|Handmade journal modeled on the purchased one on the left|
When the e-mail arrived announcing this year's version of Sketchbook Revival, my first thought was to sigh. I still feel like I have so many things I am frantically trying to catch up on; do I really want to commit chunks of time for 13 or so days watching videos and doing exercises in a sketchbook? But I had to admit that I enjoyed the information and discipline learned from last year's immersion so opted in, knowing I could skip what wasn't helpful or things I already knew, and take advantage of whatever new info from a wide range of instructors might be presented, all for free. One small catch of course. The Strathmore multi-media Visual Journal that I used last year got pretty much filled and my many other journals wouldn't quite fit the bill. Am I going to have to order one, I asked, sighing once more. Heck no! Of course, I could make my own while trying out a new binding from my Handmade Book Club. Yup, kill two birds with one stone.
I studied that commercial journal that had served so well for last year's lessons and decided it would be my model in terms of kind of paper and size. Not needing it to be any more sturdy than for use here at home, I decided to reprise my cereal box "boards" covered with tissue paper. Boy, was I excited when I found the teal tissue paper and the beautiful printed one. Not enough of the teal to do two layers scrunched and I didn't really want to add a lot of texture anyway. So after gessoing the boxes, only one layer of tissue paper was smoothed into place and it was enough. The smoothing wasn't perfect so there's a bit of wrinkling here and there but basically, not much texture. The teal became the outside of the covers while the print became the endpaper on the inside. Taking a cue from a tutorial on how to use paper napkins on substrate, I used acrylic varnish to cover both sides of the board to give the tissue paper extra protection. What I have on hand is high gloss, which probably would not have been my first choice, but it actually mimics the gloss of the commercial journal covers.
I checked my paper supply because yes, I'm starting to have a stash of it, and had a couple of choices in multi-media paper. The least waste when cutting down to size would be in using a pad of large sheets where I could get 4 pages out of each sheet. Rather than cut, I tore the pages to size which left rough edges (deckles) and I decided there was no point in trimming them smooth once they were stacked and folded into signatures. These four signatures would have given me about the same number of pages as in the Strathmore journal but at the last minute I decided to add four more signatures to accommodate the binding stitching I'd be doing. Besides, all that tearing was a bit therapeutic considering all the closures and stay at home recommendations finally descending on my little community.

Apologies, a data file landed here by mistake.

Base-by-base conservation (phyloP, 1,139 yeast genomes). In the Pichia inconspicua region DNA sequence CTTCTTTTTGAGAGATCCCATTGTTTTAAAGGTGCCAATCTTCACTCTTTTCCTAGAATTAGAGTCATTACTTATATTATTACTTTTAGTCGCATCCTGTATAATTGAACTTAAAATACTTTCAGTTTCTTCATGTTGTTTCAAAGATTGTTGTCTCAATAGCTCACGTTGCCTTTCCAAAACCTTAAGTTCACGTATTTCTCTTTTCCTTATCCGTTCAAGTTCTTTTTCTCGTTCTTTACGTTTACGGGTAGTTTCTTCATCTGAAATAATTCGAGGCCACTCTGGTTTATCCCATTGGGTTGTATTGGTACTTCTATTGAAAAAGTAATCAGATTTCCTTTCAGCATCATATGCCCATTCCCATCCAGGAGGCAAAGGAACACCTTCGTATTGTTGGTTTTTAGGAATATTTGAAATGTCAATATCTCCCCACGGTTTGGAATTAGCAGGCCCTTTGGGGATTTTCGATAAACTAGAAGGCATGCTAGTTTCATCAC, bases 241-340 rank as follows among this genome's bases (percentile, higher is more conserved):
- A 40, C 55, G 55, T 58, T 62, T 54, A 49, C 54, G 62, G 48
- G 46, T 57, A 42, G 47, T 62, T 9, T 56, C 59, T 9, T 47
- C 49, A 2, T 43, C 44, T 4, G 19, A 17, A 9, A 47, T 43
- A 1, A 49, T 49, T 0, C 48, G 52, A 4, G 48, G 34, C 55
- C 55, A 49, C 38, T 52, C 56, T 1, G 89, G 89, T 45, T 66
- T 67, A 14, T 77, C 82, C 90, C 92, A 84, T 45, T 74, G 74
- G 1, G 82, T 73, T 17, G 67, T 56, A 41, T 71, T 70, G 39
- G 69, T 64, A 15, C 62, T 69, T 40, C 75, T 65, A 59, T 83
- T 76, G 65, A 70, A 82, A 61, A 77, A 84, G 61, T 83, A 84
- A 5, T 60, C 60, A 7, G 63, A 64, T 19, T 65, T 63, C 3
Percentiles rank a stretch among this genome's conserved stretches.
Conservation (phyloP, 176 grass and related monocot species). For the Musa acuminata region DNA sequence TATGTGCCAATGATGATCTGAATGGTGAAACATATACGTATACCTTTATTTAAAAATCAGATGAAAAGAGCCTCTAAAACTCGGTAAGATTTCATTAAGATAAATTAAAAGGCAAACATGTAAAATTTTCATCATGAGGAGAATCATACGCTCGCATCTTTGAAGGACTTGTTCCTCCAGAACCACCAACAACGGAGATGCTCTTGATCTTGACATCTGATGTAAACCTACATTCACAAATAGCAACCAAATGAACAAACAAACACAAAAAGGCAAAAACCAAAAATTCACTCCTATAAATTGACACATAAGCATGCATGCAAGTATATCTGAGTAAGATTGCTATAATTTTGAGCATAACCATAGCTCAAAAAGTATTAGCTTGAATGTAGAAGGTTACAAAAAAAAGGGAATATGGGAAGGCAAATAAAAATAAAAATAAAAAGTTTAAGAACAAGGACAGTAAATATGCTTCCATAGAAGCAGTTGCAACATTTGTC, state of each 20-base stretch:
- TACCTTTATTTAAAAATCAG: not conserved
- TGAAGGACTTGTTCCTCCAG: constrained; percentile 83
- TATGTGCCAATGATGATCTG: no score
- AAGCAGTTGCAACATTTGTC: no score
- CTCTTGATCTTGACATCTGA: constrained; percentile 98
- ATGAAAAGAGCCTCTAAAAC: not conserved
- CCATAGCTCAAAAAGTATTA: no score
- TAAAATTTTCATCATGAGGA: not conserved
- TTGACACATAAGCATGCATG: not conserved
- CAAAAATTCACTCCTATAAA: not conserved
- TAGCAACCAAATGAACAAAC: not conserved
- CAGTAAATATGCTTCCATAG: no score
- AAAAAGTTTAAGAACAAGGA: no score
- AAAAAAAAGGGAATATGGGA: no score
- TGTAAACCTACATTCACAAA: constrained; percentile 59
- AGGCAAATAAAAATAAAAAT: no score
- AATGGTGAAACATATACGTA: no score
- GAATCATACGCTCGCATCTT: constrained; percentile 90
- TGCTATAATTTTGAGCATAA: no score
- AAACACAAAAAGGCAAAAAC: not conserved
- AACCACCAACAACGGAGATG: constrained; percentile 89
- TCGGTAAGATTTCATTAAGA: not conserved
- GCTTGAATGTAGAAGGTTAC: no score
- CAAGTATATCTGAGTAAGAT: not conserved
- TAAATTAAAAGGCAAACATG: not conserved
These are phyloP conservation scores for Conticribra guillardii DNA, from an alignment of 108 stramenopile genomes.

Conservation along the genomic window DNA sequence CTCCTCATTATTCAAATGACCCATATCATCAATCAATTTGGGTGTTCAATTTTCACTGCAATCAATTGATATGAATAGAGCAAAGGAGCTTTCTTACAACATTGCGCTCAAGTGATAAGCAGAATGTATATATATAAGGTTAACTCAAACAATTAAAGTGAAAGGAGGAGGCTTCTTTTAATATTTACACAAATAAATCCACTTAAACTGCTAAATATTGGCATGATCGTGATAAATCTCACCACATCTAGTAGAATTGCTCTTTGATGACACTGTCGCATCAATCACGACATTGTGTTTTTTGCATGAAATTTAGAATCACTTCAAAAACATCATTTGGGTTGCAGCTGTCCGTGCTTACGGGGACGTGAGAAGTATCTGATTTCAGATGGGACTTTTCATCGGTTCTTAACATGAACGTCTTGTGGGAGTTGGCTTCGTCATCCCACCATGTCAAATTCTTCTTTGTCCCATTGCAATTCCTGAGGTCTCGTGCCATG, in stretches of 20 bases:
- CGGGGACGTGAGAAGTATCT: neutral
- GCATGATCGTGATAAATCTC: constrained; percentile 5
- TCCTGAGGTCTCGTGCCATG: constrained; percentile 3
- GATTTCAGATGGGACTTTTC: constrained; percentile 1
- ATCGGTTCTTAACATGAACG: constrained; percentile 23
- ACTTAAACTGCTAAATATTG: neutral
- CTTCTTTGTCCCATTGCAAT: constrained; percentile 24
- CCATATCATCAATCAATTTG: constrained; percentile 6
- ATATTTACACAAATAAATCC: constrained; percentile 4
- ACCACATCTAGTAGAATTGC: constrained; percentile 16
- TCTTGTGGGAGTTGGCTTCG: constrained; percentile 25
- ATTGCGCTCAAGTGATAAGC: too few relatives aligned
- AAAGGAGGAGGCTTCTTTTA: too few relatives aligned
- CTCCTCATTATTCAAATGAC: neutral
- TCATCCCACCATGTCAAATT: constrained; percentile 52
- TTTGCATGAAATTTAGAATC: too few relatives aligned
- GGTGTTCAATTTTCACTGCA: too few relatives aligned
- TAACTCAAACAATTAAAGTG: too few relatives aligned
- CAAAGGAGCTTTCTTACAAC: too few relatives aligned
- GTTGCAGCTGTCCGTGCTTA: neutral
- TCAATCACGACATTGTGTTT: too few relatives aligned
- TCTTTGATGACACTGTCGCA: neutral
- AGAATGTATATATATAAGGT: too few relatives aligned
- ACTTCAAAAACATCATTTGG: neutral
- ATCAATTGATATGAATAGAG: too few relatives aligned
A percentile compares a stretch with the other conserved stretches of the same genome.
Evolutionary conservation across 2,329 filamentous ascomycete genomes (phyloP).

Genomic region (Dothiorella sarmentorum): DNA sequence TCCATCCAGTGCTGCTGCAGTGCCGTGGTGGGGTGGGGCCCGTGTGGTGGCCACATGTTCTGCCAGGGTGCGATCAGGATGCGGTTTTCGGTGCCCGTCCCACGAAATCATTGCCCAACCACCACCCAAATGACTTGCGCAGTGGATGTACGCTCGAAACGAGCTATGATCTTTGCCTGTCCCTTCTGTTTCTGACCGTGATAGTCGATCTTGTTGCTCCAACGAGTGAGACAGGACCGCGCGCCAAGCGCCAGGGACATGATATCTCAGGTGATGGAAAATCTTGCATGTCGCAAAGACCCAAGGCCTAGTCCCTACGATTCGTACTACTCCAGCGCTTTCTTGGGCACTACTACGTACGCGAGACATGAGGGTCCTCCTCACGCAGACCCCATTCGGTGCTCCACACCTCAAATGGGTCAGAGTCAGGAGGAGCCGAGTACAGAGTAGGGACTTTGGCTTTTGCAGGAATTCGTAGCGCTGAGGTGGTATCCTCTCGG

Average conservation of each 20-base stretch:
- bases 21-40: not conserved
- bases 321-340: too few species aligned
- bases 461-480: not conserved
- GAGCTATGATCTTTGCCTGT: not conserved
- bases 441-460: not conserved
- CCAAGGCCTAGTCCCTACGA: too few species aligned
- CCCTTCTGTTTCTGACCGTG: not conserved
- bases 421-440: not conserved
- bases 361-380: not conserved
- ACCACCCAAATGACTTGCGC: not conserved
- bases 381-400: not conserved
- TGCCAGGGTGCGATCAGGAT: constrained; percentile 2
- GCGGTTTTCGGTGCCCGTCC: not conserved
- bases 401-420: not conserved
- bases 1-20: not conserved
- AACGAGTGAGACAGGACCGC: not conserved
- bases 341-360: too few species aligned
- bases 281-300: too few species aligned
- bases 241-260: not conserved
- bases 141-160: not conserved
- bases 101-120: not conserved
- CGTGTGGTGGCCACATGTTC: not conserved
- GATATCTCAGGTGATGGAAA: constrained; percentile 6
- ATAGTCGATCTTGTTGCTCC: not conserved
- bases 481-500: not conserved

Once the boards dried and they, along with the signatures, spent some time under heavy books, everything got their sewing holes punched, and I set up on the small table where my laptop resides so I could follow the video tutorial on what the teacher was calling the dragonfly stitch.
That dragonfly stitch - I'm not the only one that struggled with it. I was wishing we'd added the back cover first since I did a much better job on it than I did the front cover. Just look at the beautiful printed tissue paper! It makes my heart sing when I see it.
Once the front cover was on, the rest of the signatures went on much faster than I anticipated and quite easily. On each end is a kettle stitch which is what we used on the first books - 2 and 4 needle coptic binding - and supposedly is a sturdier stitch than the chain stitches in the middle which are more what I think of a coptic binding looking like, all done with a single needle. If you look closely along the edge of the top board, you will notice a slight buckle. I had the same thing appear on my other cereal box board book. I think it's a failure to get the paste evening distributed and all the way out to the edge before putting to two pieces and their cardstock stiffener together. Recycling is a nice idea, but I may have to rethink using these boxes in the future.
I think my stitches got tighter with each signature I added so the book doesn't close totally flat. But flat enough for my purposes. This is a working sketchbook, not meant to be fancy although those deckle edges make it a little bit so.
I nearly used the French Link binding again because I know for a fact how nice and flat the pages all open and that is pretty important in a sketchbook like this. However, I'm still catching up on binding tutorials so I didn't really want to repeat a binding yet, and I'm not sure how rugged that French Link would turn out to be over time. Decided to trust that this Dragonfly Stitch binding, essentially a coptic stitch binding, would lie just as flat. And it does! The dark line down the middle is the stitching thread in the center of the signature, a grey thread which was the only color of the appropriate weight of thread I had on hand. Yes, if I keep this up, I will no doubt be accumulating a different kind of thread stash from the quilting one I already have.
And in spite of feeling like my stitches got tighter as I went along, the spacing between signatures is fairly consistent and not too much of a gap. I am very pleased. The book, by the way, measures 8 by 5-1/2 inches.
It's a bit exciting to be starting this year's Revival in this book I made myself, covers in my favorite color. Better get cracking and see if it really works. The videos started on Monday and I have yet to watch one.